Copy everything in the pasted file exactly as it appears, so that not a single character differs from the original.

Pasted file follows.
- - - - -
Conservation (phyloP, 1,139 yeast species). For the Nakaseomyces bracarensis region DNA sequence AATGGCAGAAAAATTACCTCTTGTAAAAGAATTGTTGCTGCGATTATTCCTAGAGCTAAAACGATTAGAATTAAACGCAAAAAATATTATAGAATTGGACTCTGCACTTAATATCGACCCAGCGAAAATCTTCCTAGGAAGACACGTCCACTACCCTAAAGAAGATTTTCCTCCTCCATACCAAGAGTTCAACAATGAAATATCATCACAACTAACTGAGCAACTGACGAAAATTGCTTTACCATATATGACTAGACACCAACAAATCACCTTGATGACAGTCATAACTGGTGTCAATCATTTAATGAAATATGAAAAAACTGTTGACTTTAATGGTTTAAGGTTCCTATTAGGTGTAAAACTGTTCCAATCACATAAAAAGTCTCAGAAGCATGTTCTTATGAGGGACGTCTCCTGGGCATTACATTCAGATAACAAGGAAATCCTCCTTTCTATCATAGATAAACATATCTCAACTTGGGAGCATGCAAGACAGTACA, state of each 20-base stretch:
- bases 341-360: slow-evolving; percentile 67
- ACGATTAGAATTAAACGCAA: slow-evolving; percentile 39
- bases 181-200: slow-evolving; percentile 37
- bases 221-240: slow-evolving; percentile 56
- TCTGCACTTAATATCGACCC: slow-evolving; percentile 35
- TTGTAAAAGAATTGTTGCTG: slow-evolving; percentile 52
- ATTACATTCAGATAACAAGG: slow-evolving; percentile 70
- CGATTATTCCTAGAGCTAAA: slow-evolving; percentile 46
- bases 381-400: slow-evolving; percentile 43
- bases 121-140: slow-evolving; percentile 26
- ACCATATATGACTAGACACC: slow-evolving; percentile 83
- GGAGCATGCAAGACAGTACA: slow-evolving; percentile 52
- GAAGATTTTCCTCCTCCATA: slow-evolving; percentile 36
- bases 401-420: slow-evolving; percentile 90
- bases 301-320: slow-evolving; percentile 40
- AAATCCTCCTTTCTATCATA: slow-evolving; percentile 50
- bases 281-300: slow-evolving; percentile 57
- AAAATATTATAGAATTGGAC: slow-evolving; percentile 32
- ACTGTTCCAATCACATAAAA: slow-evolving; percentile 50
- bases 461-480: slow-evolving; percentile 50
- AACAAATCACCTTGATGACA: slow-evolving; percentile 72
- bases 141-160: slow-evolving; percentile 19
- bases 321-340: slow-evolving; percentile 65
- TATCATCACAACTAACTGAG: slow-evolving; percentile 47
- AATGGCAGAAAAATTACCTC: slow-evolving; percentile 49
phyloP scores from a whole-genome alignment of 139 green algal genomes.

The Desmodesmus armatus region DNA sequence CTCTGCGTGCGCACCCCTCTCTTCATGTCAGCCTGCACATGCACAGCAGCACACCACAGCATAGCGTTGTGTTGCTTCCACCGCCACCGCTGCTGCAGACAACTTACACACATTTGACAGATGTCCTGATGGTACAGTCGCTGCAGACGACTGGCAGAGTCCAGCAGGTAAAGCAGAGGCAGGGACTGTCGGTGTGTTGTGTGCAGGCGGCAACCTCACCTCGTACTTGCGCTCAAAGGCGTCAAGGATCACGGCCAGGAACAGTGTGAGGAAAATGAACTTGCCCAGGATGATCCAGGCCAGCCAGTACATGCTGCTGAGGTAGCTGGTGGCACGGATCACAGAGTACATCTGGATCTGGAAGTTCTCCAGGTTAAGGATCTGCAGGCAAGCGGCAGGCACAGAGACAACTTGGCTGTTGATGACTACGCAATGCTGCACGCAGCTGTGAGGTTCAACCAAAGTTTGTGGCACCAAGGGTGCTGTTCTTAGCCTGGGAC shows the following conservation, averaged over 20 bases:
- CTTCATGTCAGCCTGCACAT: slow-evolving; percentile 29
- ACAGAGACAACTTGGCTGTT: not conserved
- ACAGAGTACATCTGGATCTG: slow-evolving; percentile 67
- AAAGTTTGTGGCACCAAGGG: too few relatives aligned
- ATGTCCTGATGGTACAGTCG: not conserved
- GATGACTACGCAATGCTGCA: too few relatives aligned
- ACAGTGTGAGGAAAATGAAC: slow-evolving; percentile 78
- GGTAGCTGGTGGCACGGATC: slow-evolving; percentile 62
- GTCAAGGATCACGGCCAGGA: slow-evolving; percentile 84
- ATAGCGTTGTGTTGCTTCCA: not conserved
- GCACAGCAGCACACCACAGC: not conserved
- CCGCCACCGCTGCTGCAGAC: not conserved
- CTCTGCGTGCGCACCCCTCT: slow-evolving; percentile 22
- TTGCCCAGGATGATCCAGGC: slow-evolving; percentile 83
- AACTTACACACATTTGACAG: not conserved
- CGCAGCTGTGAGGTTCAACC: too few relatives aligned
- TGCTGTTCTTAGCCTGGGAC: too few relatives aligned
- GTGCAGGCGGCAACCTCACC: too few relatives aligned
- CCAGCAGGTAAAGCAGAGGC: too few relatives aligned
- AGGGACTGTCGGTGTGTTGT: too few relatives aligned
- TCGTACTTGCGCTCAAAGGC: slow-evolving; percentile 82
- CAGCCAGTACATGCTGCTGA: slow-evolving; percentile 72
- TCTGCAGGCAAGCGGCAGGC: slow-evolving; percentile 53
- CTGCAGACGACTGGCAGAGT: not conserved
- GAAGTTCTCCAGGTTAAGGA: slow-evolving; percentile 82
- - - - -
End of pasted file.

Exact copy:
Conservation (phyloP, 1,139 yeast species). For the Nakaseomyces bracarensis region DNA sequence AATGGCAGAAAAATTACCTCTTGTAAAAGAATTGTTGCTGCGATTATTCCTAGAGCTAAAACGATTAGAATTAAACGCAAAAAATATTATAGAATTGGACTCTGCACTTAATATCGACCCAGCGAAAATCTTCCTAGGAAGACACGTCCACTACCCTAAAGAAGATTTTCCTCCTCCATACCAAGAGTTCAACAATGAAATATCATCACAACTAACTGAGCAACTGACGAAAATTGCTTTACCATATATGACTAGACACCAACAAATCACCTTGATGACAGTCATAACTGGTGTCAATCATTTAATGAAATATGAAAAAACTGTTGACTTTAATGGTTTAAGGTTCCTATTAGGTGTAAAACTGTTCCAATCACATAAAAAGTCTCAGAAGCATGTTCTTATGAGGGACGTCTCCTGGGCATTACATTCAGATAACAAGGAAATCCTCCTTTCTATCATAGATAAACATATCTCAACTTGGGAGCATGCAAGACAGTACA, state of each 20-base stretch:
- bases 341-360: slow-evolving; percentile 67
- ACGATTAGAATTAAACGCAA: slow-evolving; percentile 39
- bases 181-200: slow-evolving; percentile 37
- bases 221-240: slow-evolving; percentile 56
- TCTGCACTTAATATCGACCC: slow-evolving; percentile 35
- TTGTAAAAGAATTGTTGCTG: slow-evolving; percentile 52
- ATTACATTCAGATAACAAGG: slow-evolving; percentile 70
- CGATTATTCCTAGAGCTAAA: slow-evolving; percentile 46
- bases 381-400: slow-evolving; percentile 43
- bases 121-140: slow-evolving; percentile 26
- ACCATATATGACTAGACACC: slow-evolving; percentile 83
- GGAGCATGCAAGACAGTACA: slow-evolving; percentile 52
- GAAGATTTTCCTCCTCCATA: slow-evolving; percentile 36
- bases 401-420: slow-evolving; percentile 90
- bases 301-320: slow-evolving; percentile 40
- AAATCCTCCTTTCTATCATA: slow-evolving; percentile 50
- bases 281-300: slow-evolving; percentile 57
- AAAATATTATAGAATTGGAC: slow-evolving; percentile 32
- ACTGTTCCAATCACATAAAA: slow-evolving; percentile 50
- bases 461-480: slow-evolving; percentile 50
- AACAAATCACCTTGATGACA: slow-evolving; percentile 72
- bases 141-160: slow-evolving; percentile 19
- bases 321-340: slow-evolving; percentile 65
- TATCATCACAACTAACTGAG: slow-evolving; percentile 47
- AATGGCAGAAAAATTACCTC: slow-evolving; percentile 49
phyloP scores from a whole-genome alignment of 139 green algal genomes.

The Desmodesmus armatus region DNA sequence CTCTGCGTGCGCACCCCTCTCTTCATGTCAGCCTGCACATGCACAGCAGCACACCACAGCATAGCGTTGTGTTGCTTCCACCGCCACCGCTGCTGCAGACAACTTACACACATTTGACAGATGTCCTGATGGTACAGTCGCTGCAGACGACTGGCAGAGTCCAGCAGGTAAAGCAGAGGCAGGGACTGTCGGTGTGTTGTGTGCAGGCGGCAACCTCACCTCGTACTTGCGCTCAAAGGCGTCAAGGATCACGGCCAGGAACAGTGTGAGGAAAATGAACTTGCCCAGGATGATCCAGGCCAGCCAGTACATGCTGCTGAGGTAGCTGGTGGCACGGATCACAGAGTACATCTGGATCTGGAAGTTCTCCAGGTTAAGGATCTGCAGGCAAGCGGCAGGCACAGAGACAACTTGGCTGTTGATGACTACGCAATGCTGCACGCAGCTGTGAGGTTCAACCAAAGTTTGTGGCACCAAGGGTGCTGTTCTTAGCCTGGGAC shows the following conservation, averaged over 20 bases:
- CTTCATGTCAGCCTGCACAT: slow-evolving; percentile 29
- ACAGAGACAACTTGGCTGTT: not conserved
- ACAGAGTACATCTGGATCTG: slow-evolving; percentile 67
- AAAGTTTGTGGCACCAAGGG: too few relatives aligned
- ATGTCCTGATGGTACAGTCG: not conserved
- GATGACTACGCAATGCTGCA: too few relatives aligned
- ACAGTGTGAGGAAAATGAAC: slow-evolving; percentile 78
- GGTAGCTGGTGGCACGGATC: slow-evolving; percentile 62
- GTCAAGGATCACGGCCAGGA: slow-evolving; percentile 84
- ATAGCGTTGTGTTGCTTCCA: not conserved
- GCACAGCAGCACACCACAGC: not conserved
- CCGCCACCGCTGCTGCAGAC: not conserved
- CTCTGCGTGCGCACCCCTCT: slow-evolving; percentile 22
- TTGCCCAGGATGATCCAGGC: slow-evolving; percentile 83
- AACTTACACACATTTGACAG: not conserved
- CGCAGCTGTGAGGTTCAACC: too few relatives aligned
- TGCTGTTCTTAGCCTGGGAC: too few relatives aligned
- GTGCAGGCGGCAACCTCACC: too few relatives aligned
- CCAGCAGGTAAAGCAGAGGC: too few relatives aligned
- AGGGACTGTCGGTGTGTTGT: too few relatives aligned
- TCGTACTTGCGCTCAAAGGC: slow-evolving; percentile 82
- CAGCCAGTACATGCTGCTGA: slow-evolving; percentile 72
- TCTGCAGGCAAGCGGCAGGC: slow-evolving; percentile 53
- CTGCAGACGACTGGCAGAGT: not conserved
- GAAGTTCTCCAGGTTAAGGA: slow-evolving; percentile 82